As always, there’s a lot happening in GeenLand, and today we’re going to give you short takes, because much of what we hear and read is not hard and fast news. It’s product planning, wishful thinking, and hints. But that doesn’t mean it won’t happen.
Lexus is touting its LF-Ch hybrid concept (above), which General Manager Mark Templin said (at the L.A. Show last week) he’d love to see produced and sold in the U.S. No details yet on the powertrain, but Autoblog thinks we can “expect the same engine that powers the HS 250h to be fitted to the compact hatch, complete with a six-speed automatic transmission and steering wheel mounted paddle shifters.” As usual, Europe will get it first.
Porsche confirmed that it is working on a hybrid Panamera, possibly powered by the hybrid powertrain the company is developing for the Cayenne. Again, this is speculation, but the car likely won’t appear until 2011.
Another site reports rumors (and an impression from Japan, right, complete with wrinkle) that Toyota is working to revive the good ol’ MR-2 as a hybrid using third-generation Prius components. One could imagine this as good competition for Honda’s CR-Z. One could also imagine late-night drags on L.A. streets, as in days of old. It may be called the MR-S.
The Italians, never to be outdone, introduced the Tazzari ZERO electric at the Bologna Motor Show (bet you didn’t know that was going on). Another in the endless succession of European city cars, the ZERO seats two, uses lithium-ion batteries for an 84-mile range between charges, and tops out at 56 mph. Acceleration time for 0-31 kph is “under 5 seconds.” Says Edmunds, “An optional 380V Superfast charger will recharge the pack to 80 percent in 50 minutes with a 3-phase power supply.” Now that’s performance.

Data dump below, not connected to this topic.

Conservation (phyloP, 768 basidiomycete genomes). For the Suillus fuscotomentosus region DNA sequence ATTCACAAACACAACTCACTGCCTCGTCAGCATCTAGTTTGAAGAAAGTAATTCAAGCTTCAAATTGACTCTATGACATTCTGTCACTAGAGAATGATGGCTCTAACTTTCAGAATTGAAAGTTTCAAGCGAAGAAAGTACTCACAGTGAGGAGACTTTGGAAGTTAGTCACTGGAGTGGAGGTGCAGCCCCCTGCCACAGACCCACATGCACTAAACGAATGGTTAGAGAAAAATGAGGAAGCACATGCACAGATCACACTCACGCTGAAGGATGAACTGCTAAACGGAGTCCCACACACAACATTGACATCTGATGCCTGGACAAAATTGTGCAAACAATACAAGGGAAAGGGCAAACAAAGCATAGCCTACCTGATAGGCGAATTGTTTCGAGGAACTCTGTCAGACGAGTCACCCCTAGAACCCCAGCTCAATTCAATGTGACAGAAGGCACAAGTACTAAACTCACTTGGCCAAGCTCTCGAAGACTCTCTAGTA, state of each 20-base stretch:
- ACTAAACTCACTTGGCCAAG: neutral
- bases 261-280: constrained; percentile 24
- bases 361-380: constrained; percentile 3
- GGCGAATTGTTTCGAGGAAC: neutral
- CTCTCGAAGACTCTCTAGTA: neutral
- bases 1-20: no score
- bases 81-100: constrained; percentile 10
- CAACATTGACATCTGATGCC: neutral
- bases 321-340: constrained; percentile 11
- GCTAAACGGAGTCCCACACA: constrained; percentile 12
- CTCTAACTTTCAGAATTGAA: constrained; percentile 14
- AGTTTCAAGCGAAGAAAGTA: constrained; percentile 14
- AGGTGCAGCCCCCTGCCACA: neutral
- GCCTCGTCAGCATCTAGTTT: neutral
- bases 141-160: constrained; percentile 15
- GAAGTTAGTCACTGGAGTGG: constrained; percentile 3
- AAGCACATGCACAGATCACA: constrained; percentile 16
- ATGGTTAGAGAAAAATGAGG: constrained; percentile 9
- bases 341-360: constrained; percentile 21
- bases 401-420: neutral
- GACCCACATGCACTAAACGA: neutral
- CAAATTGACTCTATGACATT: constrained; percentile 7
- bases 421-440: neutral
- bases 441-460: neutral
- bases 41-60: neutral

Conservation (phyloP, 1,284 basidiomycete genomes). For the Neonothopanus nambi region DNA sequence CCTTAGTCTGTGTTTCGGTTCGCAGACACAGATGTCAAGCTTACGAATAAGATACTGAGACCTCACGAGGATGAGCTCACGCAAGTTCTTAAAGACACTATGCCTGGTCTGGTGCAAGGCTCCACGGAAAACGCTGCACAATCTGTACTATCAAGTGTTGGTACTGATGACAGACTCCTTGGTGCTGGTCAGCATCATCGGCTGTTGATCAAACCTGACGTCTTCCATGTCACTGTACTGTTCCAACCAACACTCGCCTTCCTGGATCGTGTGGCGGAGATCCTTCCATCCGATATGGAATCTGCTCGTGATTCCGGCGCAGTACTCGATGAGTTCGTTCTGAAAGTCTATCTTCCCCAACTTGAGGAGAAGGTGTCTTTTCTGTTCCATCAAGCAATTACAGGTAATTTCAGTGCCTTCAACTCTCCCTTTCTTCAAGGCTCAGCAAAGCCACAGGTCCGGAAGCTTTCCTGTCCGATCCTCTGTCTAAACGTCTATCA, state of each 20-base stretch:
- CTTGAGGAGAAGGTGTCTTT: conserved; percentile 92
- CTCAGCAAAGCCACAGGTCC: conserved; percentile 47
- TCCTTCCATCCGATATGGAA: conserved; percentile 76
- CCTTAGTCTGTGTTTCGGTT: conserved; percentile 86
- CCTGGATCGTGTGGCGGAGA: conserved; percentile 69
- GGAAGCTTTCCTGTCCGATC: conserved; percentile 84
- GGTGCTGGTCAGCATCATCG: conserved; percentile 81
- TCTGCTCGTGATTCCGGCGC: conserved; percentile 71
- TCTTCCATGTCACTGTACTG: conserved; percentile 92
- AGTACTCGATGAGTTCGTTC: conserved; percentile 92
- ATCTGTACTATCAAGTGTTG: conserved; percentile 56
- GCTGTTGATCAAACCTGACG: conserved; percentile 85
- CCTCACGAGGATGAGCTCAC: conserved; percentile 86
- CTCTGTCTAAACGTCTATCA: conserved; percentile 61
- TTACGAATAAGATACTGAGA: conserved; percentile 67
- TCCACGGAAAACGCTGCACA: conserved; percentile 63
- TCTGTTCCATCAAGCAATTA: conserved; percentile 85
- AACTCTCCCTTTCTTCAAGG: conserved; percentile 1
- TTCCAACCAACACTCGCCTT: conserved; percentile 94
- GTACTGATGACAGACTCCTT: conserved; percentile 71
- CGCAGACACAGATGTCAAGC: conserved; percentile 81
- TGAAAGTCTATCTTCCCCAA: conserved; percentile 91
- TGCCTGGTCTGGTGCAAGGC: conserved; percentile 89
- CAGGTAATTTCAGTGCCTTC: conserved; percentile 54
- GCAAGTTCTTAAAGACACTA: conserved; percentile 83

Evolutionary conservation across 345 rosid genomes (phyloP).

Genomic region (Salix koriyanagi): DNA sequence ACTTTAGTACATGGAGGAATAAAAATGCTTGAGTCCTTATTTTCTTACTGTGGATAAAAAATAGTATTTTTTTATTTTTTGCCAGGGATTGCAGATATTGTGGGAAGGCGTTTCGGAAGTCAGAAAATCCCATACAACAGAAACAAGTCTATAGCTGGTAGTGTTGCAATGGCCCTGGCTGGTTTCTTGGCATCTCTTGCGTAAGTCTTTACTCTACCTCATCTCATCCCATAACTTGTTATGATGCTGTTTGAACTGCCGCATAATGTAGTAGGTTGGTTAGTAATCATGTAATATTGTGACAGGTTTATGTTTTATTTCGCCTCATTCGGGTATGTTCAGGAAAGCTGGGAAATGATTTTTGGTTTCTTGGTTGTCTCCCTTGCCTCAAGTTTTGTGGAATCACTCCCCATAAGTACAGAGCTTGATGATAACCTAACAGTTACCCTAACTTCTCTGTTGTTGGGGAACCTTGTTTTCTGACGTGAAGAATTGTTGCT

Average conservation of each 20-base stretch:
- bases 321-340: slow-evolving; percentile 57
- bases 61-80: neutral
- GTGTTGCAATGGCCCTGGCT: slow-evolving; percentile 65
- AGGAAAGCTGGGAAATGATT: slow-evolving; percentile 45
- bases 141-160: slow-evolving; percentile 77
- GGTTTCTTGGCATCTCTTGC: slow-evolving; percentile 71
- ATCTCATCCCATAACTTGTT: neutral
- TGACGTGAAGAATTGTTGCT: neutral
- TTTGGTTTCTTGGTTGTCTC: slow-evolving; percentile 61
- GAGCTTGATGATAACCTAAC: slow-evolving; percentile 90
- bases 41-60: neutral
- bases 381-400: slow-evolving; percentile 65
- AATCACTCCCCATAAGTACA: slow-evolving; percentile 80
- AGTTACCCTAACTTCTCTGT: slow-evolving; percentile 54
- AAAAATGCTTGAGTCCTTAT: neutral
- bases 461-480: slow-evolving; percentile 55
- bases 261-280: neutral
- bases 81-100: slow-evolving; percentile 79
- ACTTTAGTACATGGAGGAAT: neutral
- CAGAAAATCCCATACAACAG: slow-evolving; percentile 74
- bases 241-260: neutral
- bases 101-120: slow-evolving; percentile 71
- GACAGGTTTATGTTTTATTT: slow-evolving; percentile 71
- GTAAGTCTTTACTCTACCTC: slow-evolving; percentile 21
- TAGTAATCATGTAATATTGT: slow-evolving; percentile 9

Peugeot claims the modified 307 achieves hydrogen consumption on par with Honda’s FCX Clarity. That’s impressive. Unfortunately, Peugeot said it doesn’t expect a viable market for hydrogen vehicles to exist for another 10 or more years and therefore isn’t rushing to offer a fuel-cell-packing ER-EV anytime soon.
Hydrogen presents just too many technical problems, at least at present. Scroll down on the page to read the first comment here, for instance. Too bad, as it could be the ultimate fuel source.
VW still believes in diesels, and there is much to be said for them. A clean-diesel version of an all-new New Beetle will come to the U.S. (don’t know when, maybe 2012), and an all-electric version of the Up! hatchback, which made a big hit in L.A., is also in the works. The Up! Lite, seen there and at right, is an extreme-lightweight with diesel-hybrid power: a 51-hp, 0.8-liter two-cylinder turbodiesel couples with a 10kW motor and a seven-speed DSG gearbox. Multiple powertrain versions are under study.
Last but never least comes GM, which has announced it will invest $700 million in eight Michigan factories to produce the Volt. The Hamtramck plant in particular will get a $336 million upgrade in machinery and equipment. This is great news for the state and, we hope, for the electric car industry. The state is a disaster area and needs all the help it can get.
Drop a comment on us if you have any more green news!